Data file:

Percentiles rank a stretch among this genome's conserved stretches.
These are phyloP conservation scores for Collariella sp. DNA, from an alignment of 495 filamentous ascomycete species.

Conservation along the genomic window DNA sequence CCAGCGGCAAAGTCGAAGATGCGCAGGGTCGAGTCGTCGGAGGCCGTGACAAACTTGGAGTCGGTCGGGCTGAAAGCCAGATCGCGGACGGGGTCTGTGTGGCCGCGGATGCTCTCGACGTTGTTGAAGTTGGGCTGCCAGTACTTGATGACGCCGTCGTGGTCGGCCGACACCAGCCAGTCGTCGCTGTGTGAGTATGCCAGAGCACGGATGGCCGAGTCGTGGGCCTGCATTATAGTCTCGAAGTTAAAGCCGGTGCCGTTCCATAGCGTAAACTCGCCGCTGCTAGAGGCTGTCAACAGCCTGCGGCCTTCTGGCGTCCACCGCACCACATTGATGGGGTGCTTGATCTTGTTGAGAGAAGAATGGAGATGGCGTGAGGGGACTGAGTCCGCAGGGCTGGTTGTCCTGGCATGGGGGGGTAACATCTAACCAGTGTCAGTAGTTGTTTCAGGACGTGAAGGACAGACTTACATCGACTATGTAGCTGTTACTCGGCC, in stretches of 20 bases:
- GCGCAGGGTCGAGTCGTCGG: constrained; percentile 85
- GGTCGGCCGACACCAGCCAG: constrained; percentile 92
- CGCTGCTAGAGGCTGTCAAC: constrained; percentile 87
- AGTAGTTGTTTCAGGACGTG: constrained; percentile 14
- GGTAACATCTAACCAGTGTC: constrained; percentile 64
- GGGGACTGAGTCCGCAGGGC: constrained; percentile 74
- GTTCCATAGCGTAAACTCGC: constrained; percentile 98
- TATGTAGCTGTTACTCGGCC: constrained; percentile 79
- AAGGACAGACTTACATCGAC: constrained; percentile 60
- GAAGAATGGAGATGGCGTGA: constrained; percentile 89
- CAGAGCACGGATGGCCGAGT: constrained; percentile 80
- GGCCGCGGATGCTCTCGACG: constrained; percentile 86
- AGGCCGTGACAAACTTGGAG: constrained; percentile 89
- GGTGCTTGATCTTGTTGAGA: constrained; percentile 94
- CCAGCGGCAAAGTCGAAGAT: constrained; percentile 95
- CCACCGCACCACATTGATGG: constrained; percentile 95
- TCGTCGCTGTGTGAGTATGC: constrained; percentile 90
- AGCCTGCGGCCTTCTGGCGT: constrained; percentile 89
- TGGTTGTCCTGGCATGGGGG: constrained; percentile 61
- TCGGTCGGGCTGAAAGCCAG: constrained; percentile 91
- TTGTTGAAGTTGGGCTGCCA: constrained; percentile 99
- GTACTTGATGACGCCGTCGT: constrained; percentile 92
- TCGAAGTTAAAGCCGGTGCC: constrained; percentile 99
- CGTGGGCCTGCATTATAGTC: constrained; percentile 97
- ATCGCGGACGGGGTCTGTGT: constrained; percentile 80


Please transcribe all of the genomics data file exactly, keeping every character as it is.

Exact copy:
Percentiles rank a stretch among this genome's conserved stretches.
These are phyloP conservation scores for Collariella sp. DNA, from an alignment of 495 filamentous ascomycete species.

Conservation along the genomic window DNA sequence CCAGCGGCAAAGTCGAAGATGCGCAGGGTCGAGTCGTCGGAGGCCGTGACAAACTTGGAGTCGGTCGGGCTGAAAGCCAGATCGCGGACGGGGTCTGTGTGGCCGCGGATGCTCTCGACGTTGTTGAAGTTGGGCTGCCAGTACTTGATGACGCCGTCGTGGTCGGCCGACACCAGCCAGTCGTCGCTGTGTGAGTATGCCAGAGCACGGATGGCCGAGTCGTGGGCCTGCATTATAGTCTCGAAGTTAAAGCCGGTGCCGTTCCATAGCGTAAACTCGCCGCTGCTAGAGGCTGTCAACAGCCTGCGGCCTTCTGGCGTCCACCGCACCACATTGATGGGGTGCTTGATCTTGTTGAGAGAAGAATGGAGATGGCGTGAGGGGACTGAGTCCGCAGGGCTGGTTGTCCTGGCATGGGGGGGTAACATCTAACCAGTGTCAGTAGTTGTTTCAGGACGTGAAGGACAGACTTACATCGACTATGTAGCTGTTACTCGGCC, in stretches of 20 bases:
- GCGCAGGGTCGAGTCGTCGG: constrained; percentile 85
- GGTCGGCCGACACCAGCCAG: constrained; percentile 92
- CGCTGCTAGAGGCTGTCAAC: constrained; percentile 87
- AGTAGTTGTTTCAGGACGTG: constrained; percentile 14
- GGTAACATCTAACCAGTGTC: constrained; percentile 64
- GGGGACTGAGTCCGCAGGGC: constrained; percentile 74
- GTTCCATAGCGTAAACTCGC: constrained; percentile 98
- TATGTAGCTGTTACTCGGCC: constrained; percentile 79
- AAGGACAGACTTACATCGAC: constrained; percentile 60
- GAAGAATGGAGATGGCGTGA: constrained; percentile 89
- CAGAGCACGGATGGCCGAGT: constrained; percentile 80
- GGCCGCGGATGCTCTCGACG: constrained; percentile 86
- AGGCCGTGACAAACTTGGAG: constrained; percentile 89
- GGTGCTTGATCTTGTTGAGA: constrained; percentile 94
- CCAGCGGCAAAGTCGAAGAT: constrained; percentile 95
- CCACCGCACCACATTGATGG: constrained; percentile 95
- TCGTCGCTGTGTGAGTATGC: constrained; percentile 90
- AGCCTGCGGCCTTCTGGCGT: constrained; percentile 89
- TGGTTGTCCTGGCATGGGGG: constrained; percentile 61
- TCGGTCGGGCTGAAAGCCAG: constrained; percentile 91
- TTGTTGAAGTTGGGCTGCCA: constrained; percentile 99
- GTACTTGATGACGCCGTCGT: constrained; percentile 92
- TCGAAGTTAAAGCCGGTGCC: constrained; percentile 99
- CGTGGGCCTGCATTATAGTC: constrained; percentile 97
- ATCGCGGACGGGGTCTGTGT: constrained; percentile 80